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Daily Nation : February 2nd 2014
34 | Business INDUSTRY | Society to oppose ‘unconstitutional law’ in the High Court Major win for insurance firms in new Act as lawyers cry foul Structured payment format for claims in legislation will render advocates redundant BY LILIAN OCHIENG’ @LilianMerab email@example.com L awyers have opposed a new insurance law likely to render them redundant. The new insurance law was assented to by President Uhuru Kenyatta on December 24 last year. The law provides for maximum compensation rates in cases of death, or fixed compensation for each body part, such as broken leg or lost finger. Payment will be based on an individual’s age, income, nature and extent of injury and number of dependants, among other considerations. Children up to five years will be paid a maximum of Sh300,000, those between 5-12 years will receive Sh450,000 while minors between 12 and 18 years will be compensated Sh600,000. For example, if a third-party ac- cident victim loses the tip of his thumb, he will be paid Sh150,000 in compensation, and in case of death, a maximum of Sh3 million may be paid to his family. However, the Law Society of Kenya says Parliament assumed judicial power in determining and legislating the amounts payable to the injured, which makes the law unconstitutional. “The court has to be involved because it uses a medical report presented by medical experts to assess damages payable,” said Law Society of Kenya chairman Eric Mutua. “Parliament ignored our advice regarding the legislation.” The new law, (Insurance Motor Vehicle Third Party Risks Amendment Act, 2013), comes as a relief LSK’S SUBMISSIONS Law unfair and open to abuse Parliament ignored advice of law society and assumed judicial role in and legislating amounts payable, which renders law unconstitutional Act denies victims of ac- cidents the freedom to chose between legal action and outof-court settlement Structure too complex and lengthy for the layman and is open to abuse as insurance companies are left in charge of compensation process to insurers who have been lobbying for it through the Association of Kenya Insurers since 2008. “It’s a big victory against corruption,” said Tom Gichuhi, association chief executive officer. Insurers have previously blamed the old system for loopholes often exploited by rogue lawyers, doctors and members of the Judiciary to settle fraudulent claims running into millions of shillings. As insurers celebrate the law, lawyers maintain that the Act denies accident victims the right to choose between filing a claim FILE | NATION Association of Kenya Insurers executive director Tom Gichuhi (left) with Pan African Life chief executive Tom Gitogo at a press briefing. A new law establishes terms and compensation caps for accident victims, which they said is a victory against fraud. in court or talking directly to the insurance company for settlement. This implies fewer grounds for a contested suit in court and leaves insurance companies in charge of the compensation process. “The compensation structure is unfair and too complicated for the average Kenyan and is open to abuse,” said law society chief executive officer Apollo Mboya. The society said it has instructed lawyer Fred Ngatia to move to the High Court to have the law declared unconstitutional. It will not be the first time lawyers will be going to court to challenge a law on third-party insurance claims. In 2008, lawyers opposed a similar law on the payment of compensation for injuries sustained at work on the same grounds. According to Jubilee Insurance chief executive Patrick Tumbo, insurers pays an estimated Sh16.1 billion annually in compensation for motor vehicle industry-related claims, more than 50 per cent of the total claims settled in other compensations. “About three-quarters of motor vehicle claims are fraudulent. This new law is here to streamline the industry through structured compensation,” said Mr Tumbo. Pan Africa Insurance chief executive Tom Gitogo defended the Act which he said offers a straightforward way of determining the amount of compensation to be paid out. Among other complaints law- yers have about the Act is that it is very lengthy, too structured, full of jargon and very confusing especially to a lay man. “Insurance companies are simply exploring ways of increasing premiums,” lawyer Mboya said. SUNDAY NATION February 2, 2014 Baringo steams up for ambitious geothermal plants BY WYCLIFF KIPSANG @wsang08 firstname.lastname@example.org Geothermal power plants will be set up in Bar- ingo County. Last week, the county government and the Geothermal Development Company sealed a deal to establish power plants with a capacity to produce 3,000 megawatts of electricity over the next nine years. The power company has identified Silale, Paka, Korossi/Chepchuk and areas around lakes Baringo and Bogoria as potential sites for construction of the plants. According to the geothermal firm managing director Silas Simiyu, this would be carried out in four phases, with the last phase scheduled for completion in 2023. He said the firm would spend Sh300 billion in the first phase from May. Speaking last week at a meeting with county leaders at the Kenya School of Government in Kabarnet, Dr Simiyu and Geothermal chairman Simon Gicharu said a call for bids for the construction of eight plants of 100MW each in the first phase has been advertised. Dr Simiyu said that on completion, more than Sh11.5 billion will be generated annually with 15 per cent of the total revenue being channeled to the county. “The electricity generated will also benefit Tur- kana County,” he said. Dr Simiyu said Kenya has a lot of potential in geothermal development with the possibility of producing more than 10,000 megawatts . When fully on stream, the company will channel condensed water from the power plants to irrigate fields for crop production. The chairman said 576,000 tonnes of water would be released every day to irrigate 57,000 hectares of land. He said industries would be encouraged to set up shop because electricity will be cheap. Although geothermal energy requires a large investment, mainly due to the expensive drilling of wells, it is more reliable than hydropower generation. Mr Gicharu said Geothermal was involved cor- porate social responsibility for the locals. “We will involve locals for them to be part of the plant. We are already drilling more than 10 boreholes. We will also set up feeder roads leading to schools and hospitals,” he said. Baringo Governor Benjamin Cheboi said the county government would provide an enabling environment for the investors by beefing up security. Canadian firm to lose oil exploration licence BY ANDREW TEYIE @Muholo email@example.com Energy Secretary Davis Chirchir has refused to renew the exploration licence of Vanoil Energy Limited on the grounds that it has no capacity to explore for oil in allocated blocks in northern Kenya, Sunday Nation has learnt. Documents seen by Sunday Na- tion show that Vanoil, a company whose financiers are registered in the Cayman Islands, had been allocated oil blocks 3A and 3B in Garissa. “Taking into account that Vanoil FILE | NATION Energy Cabinet Secretary Davis Chirchir. has not fulfilled minimum work and expenditure obligations for the initial exploration and that it also does not possess or has not demonstrated the financial ability required, I shall not be granting any further term extension for the block 3A and 3B respectively. The contract shall thus expire automatically,” Mr Chirchir said in a December 27 letter to Vanoil CEO Samuel Malin. Mr Malin did not reply to emailed questions, but his representatives came to the Sunday Nation asking that the story be delayed until Monday when Mr Malin would be ready to respond. “In Kenya, Vanoil holds a 100 per cent interest in onshore blocks 3A and 3B, acquired in October 2007 through the signing of a production sharing contract (PSC) with the government of Kenya,” says a document posted on Vancouver stock exchange website and signed by Vanoil chairman James Passin. Mr Passin further says the company anticipates ‘the receipt of its 10 per cent working interest in the highly prospective 5,110km sq block L9 alongside Dominion Petroleum Kenya limited and Far limited. This block lays directly south of Block 8 which hosts the Mbawa gas discovery made in 2012”. On its website, Vanoil describes itself as “a Canadian oil and gas company with a portfolio of assets in East Africa and in the Republic of Seychelles.” Cast doubt Mr Chirchir cast doubt on Va- noil’s exploration ability following an analysis of their financial statement. “Both the audited and manage- ment accounts provide a clear picture that Vanoil is in a difficult financial position, and this poses a serious challenge to the fulfilment of your minimum work and expenditure obligations,” Mr Chirchir said. Subsequently, he wonders whether Vanoil can complete their work on time considering that they have had four previous extensions in vain. “Vanoil signed the two PSC’s for block 3A and 3B on 16th October 2007 and since then, the duration of the PSC’s has been extended four times for various reasons as contained in our letter of December 11, 2013. The initial exploration was to run for three years and expected to come to an end on January 2011,” says Mr Chirchir. But on December 17, 2013, Mr Malin defended Vanoil’s position. He told Mr Chirchir in a letter that the company had been affected by factors beyond their control.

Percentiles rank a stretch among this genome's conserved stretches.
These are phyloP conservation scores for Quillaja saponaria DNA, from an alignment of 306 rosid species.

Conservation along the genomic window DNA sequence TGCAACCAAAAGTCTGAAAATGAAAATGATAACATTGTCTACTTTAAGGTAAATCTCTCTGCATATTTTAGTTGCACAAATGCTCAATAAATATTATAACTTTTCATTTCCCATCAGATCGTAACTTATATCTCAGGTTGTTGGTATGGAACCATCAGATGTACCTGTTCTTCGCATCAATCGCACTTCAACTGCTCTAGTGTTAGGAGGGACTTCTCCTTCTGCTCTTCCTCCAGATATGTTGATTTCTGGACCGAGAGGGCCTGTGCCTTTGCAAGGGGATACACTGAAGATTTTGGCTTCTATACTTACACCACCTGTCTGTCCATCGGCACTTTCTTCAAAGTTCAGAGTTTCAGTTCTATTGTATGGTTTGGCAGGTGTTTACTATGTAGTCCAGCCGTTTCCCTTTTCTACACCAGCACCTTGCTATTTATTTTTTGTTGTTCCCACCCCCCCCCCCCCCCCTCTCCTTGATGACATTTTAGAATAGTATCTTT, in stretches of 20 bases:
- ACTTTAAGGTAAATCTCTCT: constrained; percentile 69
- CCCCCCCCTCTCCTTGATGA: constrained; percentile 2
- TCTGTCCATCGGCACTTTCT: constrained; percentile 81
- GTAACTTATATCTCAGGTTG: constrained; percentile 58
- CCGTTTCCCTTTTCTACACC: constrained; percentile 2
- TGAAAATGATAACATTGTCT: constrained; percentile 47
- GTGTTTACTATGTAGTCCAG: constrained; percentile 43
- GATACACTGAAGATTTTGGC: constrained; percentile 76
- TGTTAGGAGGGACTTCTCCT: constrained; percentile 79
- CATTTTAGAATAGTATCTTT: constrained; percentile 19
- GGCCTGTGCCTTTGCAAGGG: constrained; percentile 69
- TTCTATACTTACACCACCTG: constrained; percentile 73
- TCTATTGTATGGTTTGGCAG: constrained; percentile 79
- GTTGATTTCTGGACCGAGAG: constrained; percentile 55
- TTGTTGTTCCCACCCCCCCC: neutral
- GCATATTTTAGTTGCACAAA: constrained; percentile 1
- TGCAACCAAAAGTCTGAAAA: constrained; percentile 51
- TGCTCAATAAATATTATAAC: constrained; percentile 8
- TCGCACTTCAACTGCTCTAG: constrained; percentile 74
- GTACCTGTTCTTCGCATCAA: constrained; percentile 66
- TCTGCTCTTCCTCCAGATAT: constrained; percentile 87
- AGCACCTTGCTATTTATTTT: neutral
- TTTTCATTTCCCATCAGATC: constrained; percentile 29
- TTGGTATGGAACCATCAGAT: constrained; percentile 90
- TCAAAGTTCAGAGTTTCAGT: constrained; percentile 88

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February 3rd 2014